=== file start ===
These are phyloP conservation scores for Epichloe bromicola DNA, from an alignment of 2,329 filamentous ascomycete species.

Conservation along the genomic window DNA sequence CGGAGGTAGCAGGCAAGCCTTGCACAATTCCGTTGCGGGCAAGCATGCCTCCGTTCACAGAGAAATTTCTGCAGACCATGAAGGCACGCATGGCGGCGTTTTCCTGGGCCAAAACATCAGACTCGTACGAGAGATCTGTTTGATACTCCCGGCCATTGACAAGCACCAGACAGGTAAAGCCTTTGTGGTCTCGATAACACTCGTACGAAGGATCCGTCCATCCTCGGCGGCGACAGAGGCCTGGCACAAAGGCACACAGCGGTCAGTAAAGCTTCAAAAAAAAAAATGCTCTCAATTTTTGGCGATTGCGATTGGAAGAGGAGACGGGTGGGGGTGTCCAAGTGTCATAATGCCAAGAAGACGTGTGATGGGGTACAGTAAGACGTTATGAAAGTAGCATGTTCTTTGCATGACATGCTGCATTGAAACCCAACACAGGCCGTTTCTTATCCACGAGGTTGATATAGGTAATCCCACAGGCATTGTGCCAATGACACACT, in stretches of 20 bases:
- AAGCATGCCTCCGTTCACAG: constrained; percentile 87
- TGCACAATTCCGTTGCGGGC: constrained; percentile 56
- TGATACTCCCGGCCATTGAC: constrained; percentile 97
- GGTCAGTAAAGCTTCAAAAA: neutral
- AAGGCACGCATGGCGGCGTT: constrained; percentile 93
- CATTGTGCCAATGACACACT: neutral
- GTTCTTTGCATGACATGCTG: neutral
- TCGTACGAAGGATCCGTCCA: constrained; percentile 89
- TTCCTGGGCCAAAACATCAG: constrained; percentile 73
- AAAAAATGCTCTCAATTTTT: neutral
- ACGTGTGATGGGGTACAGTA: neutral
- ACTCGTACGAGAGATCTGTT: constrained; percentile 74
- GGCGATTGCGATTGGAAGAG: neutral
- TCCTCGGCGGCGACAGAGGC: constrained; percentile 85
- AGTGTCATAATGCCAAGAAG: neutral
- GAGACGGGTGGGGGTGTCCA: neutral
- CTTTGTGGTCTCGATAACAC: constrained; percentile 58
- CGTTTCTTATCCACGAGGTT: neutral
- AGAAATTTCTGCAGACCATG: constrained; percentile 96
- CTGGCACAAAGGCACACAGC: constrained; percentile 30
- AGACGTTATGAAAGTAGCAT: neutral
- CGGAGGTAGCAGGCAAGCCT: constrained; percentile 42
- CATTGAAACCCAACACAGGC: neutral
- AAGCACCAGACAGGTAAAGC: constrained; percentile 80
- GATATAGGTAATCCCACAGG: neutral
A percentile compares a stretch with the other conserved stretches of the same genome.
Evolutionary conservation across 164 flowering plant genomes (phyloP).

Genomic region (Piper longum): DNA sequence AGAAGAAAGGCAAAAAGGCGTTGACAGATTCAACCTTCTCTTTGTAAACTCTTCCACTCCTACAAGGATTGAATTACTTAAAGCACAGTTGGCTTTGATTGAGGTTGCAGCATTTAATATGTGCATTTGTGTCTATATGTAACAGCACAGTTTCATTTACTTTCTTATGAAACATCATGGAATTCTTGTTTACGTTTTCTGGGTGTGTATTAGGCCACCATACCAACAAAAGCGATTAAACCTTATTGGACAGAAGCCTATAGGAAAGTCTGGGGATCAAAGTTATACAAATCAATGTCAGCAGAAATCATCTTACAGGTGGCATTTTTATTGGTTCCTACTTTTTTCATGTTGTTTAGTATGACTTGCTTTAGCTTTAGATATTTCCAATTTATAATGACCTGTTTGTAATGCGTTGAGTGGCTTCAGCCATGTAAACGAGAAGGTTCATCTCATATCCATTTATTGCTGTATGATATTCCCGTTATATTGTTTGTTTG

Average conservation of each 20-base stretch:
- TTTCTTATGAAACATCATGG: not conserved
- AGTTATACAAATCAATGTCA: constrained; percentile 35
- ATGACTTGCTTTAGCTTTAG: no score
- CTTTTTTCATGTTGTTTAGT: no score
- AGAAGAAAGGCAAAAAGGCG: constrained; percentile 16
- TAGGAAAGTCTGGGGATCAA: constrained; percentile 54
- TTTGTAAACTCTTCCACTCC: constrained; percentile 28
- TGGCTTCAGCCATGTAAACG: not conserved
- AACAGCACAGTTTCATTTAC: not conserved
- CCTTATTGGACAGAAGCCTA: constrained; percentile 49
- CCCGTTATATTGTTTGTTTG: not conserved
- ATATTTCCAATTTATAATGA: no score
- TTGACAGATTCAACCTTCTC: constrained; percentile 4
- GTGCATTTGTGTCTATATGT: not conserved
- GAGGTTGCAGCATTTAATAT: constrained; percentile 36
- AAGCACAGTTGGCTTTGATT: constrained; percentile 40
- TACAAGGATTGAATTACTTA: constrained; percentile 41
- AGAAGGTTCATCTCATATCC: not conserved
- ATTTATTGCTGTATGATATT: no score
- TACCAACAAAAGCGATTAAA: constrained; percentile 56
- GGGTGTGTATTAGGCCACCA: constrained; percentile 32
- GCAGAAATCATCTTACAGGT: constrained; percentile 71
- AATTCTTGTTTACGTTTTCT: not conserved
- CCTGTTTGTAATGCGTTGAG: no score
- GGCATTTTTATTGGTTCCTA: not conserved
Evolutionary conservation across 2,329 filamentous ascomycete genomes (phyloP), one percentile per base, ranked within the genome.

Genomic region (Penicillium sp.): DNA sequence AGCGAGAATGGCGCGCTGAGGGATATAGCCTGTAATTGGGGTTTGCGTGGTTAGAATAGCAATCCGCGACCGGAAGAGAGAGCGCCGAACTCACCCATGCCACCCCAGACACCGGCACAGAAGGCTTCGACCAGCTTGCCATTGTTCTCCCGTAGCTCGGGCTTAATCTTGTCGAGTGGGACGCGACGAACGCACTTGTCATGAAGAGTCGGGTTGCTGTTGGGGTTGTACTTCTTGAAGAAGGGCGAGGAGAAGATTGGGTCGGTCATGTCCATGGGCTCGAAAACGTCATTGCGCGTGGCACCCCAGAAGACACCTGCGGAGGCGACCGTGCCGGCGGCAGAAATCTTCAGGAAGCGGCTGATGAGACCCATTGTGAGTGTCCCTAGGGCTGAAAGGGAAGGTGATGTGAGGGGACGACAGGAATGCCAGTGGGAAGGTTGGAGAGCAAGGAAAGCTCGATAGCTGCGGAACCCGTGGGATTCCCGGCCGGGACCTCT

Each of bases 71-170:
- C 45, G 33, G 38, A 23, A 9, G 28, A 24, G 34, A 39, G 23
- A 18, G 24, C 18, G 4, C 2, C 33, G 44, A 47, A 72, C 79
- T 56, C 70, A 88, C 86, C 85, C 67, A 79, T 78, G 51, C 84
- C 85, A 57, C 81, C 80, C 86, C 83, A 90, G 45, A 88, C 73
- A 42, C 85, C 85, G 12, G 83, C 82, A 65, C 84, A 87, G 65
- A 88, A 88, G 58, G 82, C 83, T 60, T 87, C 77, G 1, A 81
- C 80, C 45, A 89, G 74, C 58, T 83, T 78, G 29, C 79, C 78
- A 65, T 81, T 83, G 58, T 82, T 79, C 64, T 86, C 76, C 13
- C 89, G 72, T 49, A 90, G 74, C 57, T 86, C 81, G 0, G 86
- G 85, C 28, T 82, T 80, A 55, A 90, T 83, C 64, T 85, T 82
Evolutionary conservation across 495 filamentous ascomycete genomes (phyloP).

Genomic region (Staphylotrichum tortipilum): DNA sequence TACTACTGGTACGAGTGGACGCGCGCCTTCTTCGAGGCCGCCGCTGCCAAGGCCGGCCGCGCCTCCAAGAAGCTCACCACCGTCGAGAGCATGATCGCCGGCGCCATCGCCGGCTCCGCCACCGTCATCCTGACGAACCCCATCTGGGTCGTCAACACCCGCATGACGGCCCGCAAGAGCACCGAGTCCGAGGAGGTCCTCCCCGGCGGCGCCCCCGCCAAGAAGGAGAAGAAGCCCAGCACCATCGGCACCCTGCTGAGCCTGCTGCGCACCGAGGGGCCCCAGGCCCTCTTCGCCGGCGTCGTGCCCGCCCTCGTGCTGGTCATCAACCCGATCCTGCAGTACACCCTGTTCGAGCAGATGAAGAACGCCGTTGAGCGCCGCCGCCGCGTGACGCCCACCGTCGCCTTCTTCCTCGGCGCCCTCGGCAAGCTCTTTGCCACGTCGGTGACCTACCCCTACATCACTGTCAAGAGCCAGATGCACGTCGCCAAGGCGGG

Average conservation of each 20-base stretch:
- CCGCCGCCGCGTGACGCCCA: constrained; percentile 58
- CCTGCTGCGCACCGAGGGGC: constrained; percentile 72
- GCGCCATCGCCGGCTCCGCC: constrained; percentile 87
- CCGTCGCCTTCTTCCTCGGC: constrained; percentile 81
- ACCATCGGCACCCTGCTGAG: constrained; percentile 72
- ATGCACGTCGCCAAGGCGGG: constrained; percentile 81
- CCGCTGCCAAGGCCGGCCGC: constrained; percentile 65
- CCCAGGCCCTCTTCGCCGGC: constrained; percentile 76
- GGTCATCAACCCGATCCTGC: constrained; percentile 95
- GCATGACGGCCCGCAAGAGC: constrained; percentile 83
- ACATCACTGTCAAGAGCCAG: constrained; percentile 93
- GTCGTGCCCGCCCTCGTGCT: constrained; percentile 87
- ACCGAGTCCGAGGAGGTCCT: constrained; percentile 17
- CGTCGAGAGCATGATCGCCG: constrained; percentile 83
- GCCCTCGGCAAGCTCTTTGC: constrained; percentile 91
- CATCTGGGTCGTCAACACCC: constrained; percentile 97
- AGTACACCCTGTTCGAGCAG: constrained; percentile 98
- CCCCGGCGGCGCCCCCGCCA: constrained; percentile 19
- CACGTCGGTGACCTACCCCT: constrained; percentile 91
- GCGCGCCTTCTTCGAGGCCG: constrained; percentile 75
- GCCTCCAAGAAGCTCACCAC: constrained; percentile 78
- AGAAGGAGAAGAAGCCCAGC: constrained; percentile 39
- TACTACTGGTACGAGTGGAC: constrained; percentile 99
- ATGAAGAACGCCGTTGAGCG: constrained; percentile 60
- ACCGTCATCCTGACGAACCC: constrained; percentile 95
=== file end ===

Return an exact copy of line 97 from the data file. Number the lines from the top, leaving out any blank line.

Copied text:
- ACCGTCATCCTGACGAACCC: constrained; percentile 95